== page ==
July 2, 2008
It’s always been one of the enduring truths of architecture: buildings stand still. Parts may move–the arms on a windmill, the elevators and escalators, the occasional rotating restaurant on the top floor–but not whole huge swaths of skyscraper.
Enter architect David Fisher and the firm Dynamic Architecture. More than a year ago, they began to talk up plans for a spinning skyscraper in Dubai, a “building in motion.” Last week, they revealed more details of the initiative, including costs and floor plans, and Fisher took questions from a press conference peppered with skeptical journalists. A second tower is now planned for Moscow, and a third for New York.
Dubai’s “dynamic tower,” according to the firm, will have 80 floors and stand 1,380 feet tall. This artist’s rendering shows the building at rest, though even here the undulating lines suggest movement. “We hope to break ground very soon,” Fisher said at the press conference. (The sail-like building at right is the existing Burj Al Arab hotel.)
Undulation turns to fragmentation. “If you think they are five buildings, you are completely wrong. They are the same building, just changing every moment,” Fisher said. The appearance at any given time–the variation at right looks uncannily like the advanced stages of a Jenga game–will depend on a number of factors, including the speed of individual floors, their acceleration, the direction each is facing, and the timing of a given floor to its neighbors. The floors of the tower are intended to move independently, and also slowly enough to keep residents from getting motion sickness.
In addition, the dynamic towers are supposed to be self-powered. That is, large wind turbines are to be mounted horizontally between floors, turning with enough frequency not only to generate electricity for the building itself, but also to create a surplus that could provide energy for neighboring structures. Solar energy could also be a component of the system, according to Fisher.
The Dubai tower is being presented as a luxury residence, and one order of business last week was to open up the reservation list for prospective buyers of the building’s “villas.” Those who would hope to be residents should check the depths of their pockets: Fisher says the buy-in price will start at about $3,000 per square foot, a princely sum, he acknowledges, even by Dubai’s robust economic standards. That price would put the largest of the villas, measuring just under 12,900 square feet, at just under $39 million, while the smallest of the apartments, at a more modest 1,330 square feet, would cost close to $4 million.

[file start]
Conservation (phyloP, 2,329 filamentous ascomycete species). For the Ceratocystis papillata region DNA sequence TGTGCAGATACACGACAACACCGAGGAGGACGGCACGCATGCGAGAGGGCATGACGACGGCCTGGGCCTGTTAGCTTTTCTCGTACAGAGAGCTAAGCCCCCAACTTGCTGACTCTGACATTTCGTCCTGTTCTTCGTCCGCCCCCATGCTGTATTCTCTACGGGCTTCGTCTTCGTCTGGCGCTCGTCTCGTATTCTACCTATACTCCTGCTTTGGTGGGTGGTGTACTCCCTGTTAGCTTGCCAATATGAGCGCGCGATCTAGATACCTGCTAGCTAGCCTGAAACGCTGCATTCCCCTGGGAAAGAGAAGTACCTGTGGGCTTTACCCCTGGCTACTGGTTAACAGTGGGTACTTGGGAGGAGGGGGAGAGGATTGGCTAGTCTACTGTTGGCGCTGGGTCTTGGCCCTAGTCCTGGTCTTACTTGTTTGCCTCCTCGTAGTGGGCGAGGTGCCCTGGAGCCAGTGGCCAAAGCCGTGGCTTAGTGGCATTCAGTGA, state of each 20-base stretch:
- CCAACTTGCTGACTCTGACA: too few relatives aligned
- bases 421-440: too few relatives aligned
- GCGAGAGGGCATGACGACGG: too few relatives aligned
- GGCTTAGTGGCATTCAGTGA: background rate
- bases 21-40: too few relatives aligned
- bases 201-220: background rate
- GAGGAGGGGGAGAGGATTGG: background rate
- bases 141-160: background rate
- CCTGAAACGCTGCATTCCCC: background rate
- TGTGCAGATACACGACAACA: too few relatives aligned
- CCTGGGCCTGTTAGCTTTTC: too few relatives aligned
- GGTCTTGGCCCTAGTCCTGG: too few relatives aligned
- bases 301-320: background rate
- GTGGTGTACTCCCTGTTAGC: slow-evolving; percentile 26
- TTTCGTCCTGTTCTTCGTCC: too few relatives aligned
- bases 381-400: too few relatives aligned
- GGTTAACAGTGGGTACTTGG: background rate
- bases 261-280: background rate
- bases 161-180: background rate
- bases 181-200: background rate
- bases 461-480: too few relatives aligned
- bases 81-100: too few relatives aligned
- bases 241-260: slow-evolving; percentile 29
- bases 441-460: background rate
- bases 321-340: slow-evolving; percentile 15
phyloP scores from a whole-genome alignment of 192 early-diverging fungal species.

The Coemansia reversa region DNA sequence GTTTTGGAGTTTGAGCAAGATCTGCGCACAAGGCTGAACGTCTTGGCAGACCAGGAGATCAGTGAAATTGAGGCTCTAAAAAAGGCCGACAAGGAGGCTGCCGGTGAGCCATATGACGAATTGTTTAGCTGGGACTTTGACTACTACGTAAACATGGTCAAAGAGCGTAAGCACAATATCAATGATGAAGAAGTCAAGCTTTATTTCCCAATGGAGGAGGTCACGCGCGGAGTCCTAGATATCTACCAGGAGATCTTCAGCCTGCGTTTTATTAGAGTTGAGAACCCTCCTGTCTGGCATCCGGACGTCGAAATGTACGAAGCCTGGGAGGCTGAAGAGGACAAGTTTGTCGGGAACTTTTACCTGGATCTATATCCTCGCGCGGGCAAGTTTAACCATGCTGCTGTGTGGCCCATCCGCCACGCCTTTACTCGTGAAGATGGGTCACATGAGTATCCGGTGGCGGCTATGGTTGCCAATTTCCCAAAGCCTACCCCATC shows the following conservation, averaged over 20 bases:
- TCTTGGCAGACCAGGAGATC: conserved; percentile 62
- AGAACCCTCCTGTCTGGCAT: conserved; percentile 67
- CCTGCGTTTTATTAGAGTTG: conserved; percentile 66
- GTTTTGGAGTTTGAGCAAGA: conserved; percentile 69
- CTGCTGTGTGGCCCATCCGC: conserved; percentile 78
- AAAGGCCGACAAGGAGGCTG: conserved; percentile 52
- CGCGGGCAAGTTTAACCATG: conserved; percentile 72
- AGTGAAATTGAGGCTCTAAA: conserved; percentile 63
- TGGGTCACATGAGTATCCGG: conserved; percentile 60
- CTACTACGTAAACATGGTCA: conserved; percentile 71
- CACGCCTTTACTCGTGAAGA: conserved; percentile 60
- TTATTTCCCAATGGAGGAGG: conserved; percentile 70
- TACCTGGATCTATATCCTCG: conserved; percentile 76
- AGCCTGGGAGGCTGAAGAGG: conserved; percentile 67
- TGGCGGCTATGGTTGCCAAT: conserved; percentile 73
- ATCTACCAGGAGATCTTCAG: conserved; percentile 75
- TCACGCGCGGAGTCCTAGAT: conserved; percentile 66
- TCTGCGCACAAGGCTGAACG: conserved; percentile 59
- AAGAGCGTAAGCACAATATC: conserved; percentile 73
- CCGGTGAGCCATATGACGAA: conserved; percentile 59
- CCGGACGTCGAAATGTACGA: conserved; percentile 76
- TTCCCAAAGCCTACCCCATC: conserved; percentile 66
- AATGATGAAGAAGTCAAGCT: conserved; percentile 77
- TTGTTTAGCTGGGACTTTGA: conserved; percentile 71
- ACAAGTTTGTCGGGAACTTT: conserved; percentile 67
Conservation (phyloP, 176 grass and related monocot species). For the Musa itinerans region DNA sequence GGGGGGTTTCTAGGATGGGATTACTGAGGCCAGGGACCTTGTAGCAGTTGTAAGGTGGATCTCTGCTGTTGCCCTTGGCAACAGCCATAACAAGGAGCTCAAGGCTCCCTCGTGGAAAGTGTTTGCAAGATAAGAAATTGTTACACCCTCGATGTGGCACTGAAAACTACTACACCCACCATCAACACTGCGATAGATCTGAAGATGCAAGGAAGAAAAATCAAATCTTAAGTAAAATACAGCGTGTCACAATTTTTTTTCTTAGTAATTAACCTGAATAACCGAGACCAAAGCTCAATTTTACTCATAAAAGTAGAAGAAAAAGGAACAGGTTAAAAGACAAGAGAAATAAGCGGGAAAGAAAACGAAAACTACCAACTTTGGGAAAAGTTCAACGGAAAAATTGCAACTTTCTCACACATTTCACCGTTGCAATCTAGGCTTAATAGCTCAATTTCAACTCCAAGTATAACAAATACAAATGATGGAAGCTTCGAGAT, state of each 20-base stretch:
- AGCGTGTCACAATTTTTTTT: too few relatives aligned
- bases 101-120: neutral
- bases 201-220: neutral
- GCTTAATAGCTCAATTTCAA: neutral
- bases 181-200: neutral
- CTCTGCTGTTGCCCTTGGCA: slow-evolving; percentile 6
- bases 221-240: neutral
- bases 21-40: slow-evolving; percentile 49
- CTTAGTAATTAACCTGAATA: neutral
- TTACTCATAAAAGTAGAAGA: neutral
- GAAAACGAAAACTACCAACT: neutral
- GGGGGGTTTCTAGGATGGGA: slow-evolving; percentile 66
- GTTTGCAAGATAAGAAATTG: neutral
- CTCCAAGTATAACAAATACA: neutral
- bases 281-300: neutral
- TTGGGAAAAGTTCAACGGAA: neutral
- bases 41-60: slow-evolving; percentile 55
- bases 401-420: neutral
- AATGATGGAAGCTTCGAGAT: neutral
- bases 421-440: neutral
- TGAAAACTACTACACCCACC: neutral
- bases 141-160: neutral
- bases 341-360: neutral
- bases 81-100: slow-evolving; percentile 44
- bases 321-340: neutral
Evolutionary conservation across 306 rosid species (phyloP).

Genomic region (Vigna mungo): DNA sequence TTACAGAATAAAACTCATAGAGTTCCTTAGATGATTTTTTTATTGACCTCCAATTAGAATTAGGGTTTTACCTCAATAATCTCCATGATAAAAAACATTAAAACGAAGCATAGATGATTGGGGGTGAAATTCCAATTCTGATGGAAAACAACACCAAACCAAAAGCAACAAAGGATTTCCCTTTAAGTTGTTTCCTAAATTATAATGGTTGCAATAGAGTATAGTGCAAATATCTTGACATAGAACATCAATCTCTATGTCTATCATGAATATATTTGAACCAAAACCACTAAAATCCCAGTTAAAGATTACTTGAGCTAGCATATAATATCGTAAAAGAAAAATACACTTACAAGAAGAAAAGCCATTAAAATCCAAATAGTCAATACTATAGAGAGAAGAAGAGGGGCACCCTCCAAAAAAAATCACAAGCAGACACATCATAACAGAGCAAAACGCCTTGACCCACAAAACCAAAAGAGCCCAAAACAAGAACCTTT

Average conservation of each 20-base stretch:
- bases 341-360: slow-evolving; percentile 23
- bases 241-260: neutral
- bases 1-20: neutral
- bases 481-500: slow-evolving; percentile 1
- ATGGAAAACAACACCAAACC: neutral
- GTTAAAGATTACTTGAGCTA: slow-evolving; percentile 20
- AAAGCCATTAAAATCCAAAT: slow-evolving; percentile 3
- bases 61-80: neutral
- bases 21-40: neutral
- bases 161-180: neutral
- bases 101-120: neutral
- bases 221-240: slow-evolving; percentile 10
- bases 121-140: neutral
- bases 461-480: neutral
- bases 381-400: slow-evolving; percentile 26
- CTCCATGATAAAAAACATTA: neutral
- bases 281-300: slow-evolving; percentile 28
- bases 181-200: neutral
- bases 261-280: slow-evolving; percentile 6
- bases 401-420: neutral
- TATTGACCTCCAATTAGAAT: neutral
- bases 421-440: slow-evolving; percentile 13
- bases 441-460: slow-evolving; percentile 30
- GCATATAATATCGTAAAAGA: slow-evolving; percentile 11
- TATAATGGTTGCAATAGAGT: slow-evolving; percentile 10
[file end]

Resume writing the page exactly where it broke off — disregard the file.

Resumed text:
The motion of the floors would not be limited to rotation. Fisher says that residents will be able to extend their balconies outward. (This cross-section image also gives a sense of the intended scale of the wind turbines between floors.)
The circular core of the tower would remain stationary, and the rest of the structure would rotate around it. “Everything starts from the core,” Fisher said. “The core is the only structural element of the building. Somehow it takes us to nature. It’s like the trunk of a tree.”
This tentative floor plan for the Dubai tower gives a sense of how a villa could be laid out, with residents able to do a good deal of customizing. “You have a cinema, you have a spa, whatever you can desire,” Fisher said. (The Moscow floor plan is more purely triangular, with slightly convex sides.)
Despite the movement of the floors, the building will have a “normal plumbing system,” he said. To get water into or out of the residence, a pipe from the villa would connect to a pipe in the core much as a bomber or fighter jet links up with an aerial tanker for midair refueling.
If you lived way up on, say, the 63rd floor, you wouldn’t have to park your car (Ferrari, or what have you) in a subterranean garage and then schlep your bags to various elevator banks. You’d just take the automobile elevator straight to your villa, in Fisher’s vision.
Fisher says his innovative notions stem, in part, from not being burdened by old habits. “I never designed a skyscraper, that’s right,” he said at the press conference in response to a question. His work experience, he says, has most notably been in the area of construction–ports and residences, among other things–and he has also worked in development, real estate, and commerce. (He ran a marble and granite company.)
Here’s a tower design with more rounded edges. But it’s not just the look of the towers that is unusual. The construction will be modular, with whole segments being assembled at a factory and then shipped to the skyscraper site. The first such factory, Fisher said, started operations in Italy last week.
The modular method is expected to cut the costs of construction and increase speed in comparison with traditional methods. Where a typical building requires 2,000 workers on site and each floor takes six weeks to build, the dynamic tower would require just 90 workers and a floor would be done in six days, according to Dynamic Architecture. (Fisher did allow that the 90-worker figure doesn’t include all the workers at the factory.)
The Dubai tower, Fisher said, would be built in about 20 months, versus the more typical 36 months for a skyscraper, meaning residents should be able to move in by the end of 2010. The overall price tag for the Dubai tower is expected to be about $700 million.
This is the design for the Moscow tower, the second of the dynamic towers that Fisher plans to build. At 1,310 feet and 70 floors, this one would be slightly smaller than its Dubai counterpart.